AWS Developer Blog

Debugging .NET Core AWS Lambda functions using the AWS .NET Mock Lambda Test Tool

How to debug AWS Lambda functions is one of the most common questions we get from developers creating Lambda functions for .NET Core. The best practice is to write repeatable and automated tests to ensure that your functions stay correct as you make changes to them using frameworks like The programming model for Lambda is simple enough that testing is generally no different from testing your class libraries. Most of the Lambda blueprints provided in Visual Studio have the option to create an accompanying test project.

There are times when quick ad-hoc testing is necessary. To help with ad-hoc testing, we recently released the AWS .NET Mock Lambda Test Tool. This tool isn’t a local Lambda runtime. It’s a tool to quickly load up your Lambda function code and test your application logic. It provides functionality similar to the quick F5 debugging experience.

Because the tool is a .NET Core application that loads your code into its process, any IDE that can debug .NET Core can attach to this tool and enable you to debug your Lambda functions. The latest version of the AWS Toolkit for Visual Studio takes care of configuring the Lambda test tool as the debug target when you open a .NET Core Lambda project. The test tool’s README file contains instructions on how to configure it for use with Visual Studio Code, Visual Studio for Mac, or JetBrain’s Rider.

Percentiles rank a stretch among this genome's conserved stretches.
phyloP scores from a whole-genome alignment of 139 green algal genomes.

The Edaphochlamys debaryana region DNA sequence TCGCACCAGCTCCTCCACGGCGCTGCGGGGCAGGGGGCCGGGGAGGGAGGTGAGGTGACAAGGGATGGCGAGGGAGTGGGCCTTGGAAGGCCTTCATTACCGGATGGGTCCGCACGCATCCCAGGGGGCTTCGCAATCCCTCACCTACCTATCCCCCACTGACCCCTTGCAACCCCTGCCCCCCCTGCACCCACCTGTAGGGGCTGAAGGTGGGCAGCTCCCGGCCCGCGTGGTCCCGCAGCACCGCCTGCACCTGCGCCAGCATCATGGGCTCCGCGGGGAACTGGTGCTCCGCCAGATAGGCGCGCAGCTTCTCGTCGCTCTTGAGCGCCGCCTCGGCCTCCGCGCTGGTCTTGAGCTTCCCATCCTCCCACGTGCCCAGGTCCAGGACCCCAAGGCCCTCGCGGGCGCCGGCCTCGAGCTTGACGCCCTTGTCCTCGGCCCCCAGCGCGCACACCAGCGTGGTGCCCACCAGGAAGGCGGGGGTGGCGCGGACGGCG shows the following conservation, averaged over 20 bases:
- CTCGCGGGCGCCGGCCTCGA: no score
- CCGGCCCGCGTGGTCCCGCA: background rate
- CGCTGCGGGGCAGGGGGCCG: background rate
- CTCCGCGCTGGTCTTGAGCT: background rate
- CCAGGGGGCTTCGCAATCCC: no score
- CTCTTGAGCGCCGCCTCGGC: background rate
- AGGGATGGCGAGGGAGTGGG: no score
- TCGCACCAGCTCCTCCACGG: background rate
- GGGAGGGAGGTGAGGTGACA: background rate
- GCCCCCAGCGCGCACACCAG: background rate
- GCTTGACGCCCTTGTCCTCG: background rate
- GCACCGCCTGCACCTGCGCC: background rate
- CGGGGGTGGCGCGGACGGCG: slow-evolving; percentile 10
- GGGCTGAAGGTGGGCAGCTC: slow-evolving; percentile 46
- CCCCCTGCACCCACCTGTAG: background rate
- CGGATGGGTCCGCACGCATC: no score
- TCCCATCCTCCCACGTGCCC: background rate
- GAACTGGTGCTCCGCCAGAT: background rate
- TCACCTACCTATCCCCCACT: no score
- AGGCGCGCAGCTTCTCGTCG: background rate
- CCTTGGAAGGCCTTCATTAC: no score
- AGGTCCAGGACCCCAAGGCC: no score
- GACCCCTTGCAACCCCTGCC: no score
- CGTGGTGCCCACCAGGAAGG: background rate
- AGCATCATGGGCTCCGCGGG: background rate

Debugging with JSON event documents

You can debug a Lambda function using one of the many sample JSON event documents that the test tool provides, or you can provide your own event document. You can also save the event document so it can be reused in subsequent debugging sessions. Once you select the event document you want, choose Execute Function to have the Lambda test tool execute your Lambda function code using the event document. AWS credentials are provided to the Lambda function using the selected AWS SDK profile.

Debugging a dead-letter queue

The other way to use the AWS .NET Mock Lambda Test Tool for debugging is to monitor a Lambda function’s dead-letter queue. Dead-letter queues are useful when you’re trying to track down infrequent failures that are happening in a deployed system. See the AWS Lambda Developer Guide for more information about dead-letter queues.

A dead-letter queue is an Amazon SQS queue that’s assigned to the Lambda function. Here is an example of that assignment in an AWS CloudFormation template.

When a Lambda function is called asynchronously, like when responding to an Amazon S3 event, and the Lambda function fails, the Lambda service repeatedly attempts to process the event in case the problem was an intermittent issue. If the event continues to fail, the Lambda service adds the event to the assigned dead-letter queue. With the Lambda test tool you can monitor that queue and, if a message is read, the Lambda test tool will attempt to execute the Lambda function code within the test tool with the event from the dead-letter queue. This provides a mechanism to replay the failed event locally without disrupting your deployed system.

AWS re:Invent demo of the tool

At our recent breakout session at AWS re:Invent, we used the AWS .NET Mock Lambda Test Tool to diagnose some failing Lambda functions. Here is the link to the full video
If you want to skip ahead in the video, we demoed the dead-letter queue debugging at about the 20-minute marker, and debugging an AWS Step Functions state machine at about the 35-minute marker.


The AWS .NET Mock Lambda Test Tool is an open source tool on our .NET Lambda repository. We would love to hear your feedback on the tool and on how we can evolve the tool to improve your productivity developing and debugging .NET Core Lambda functions.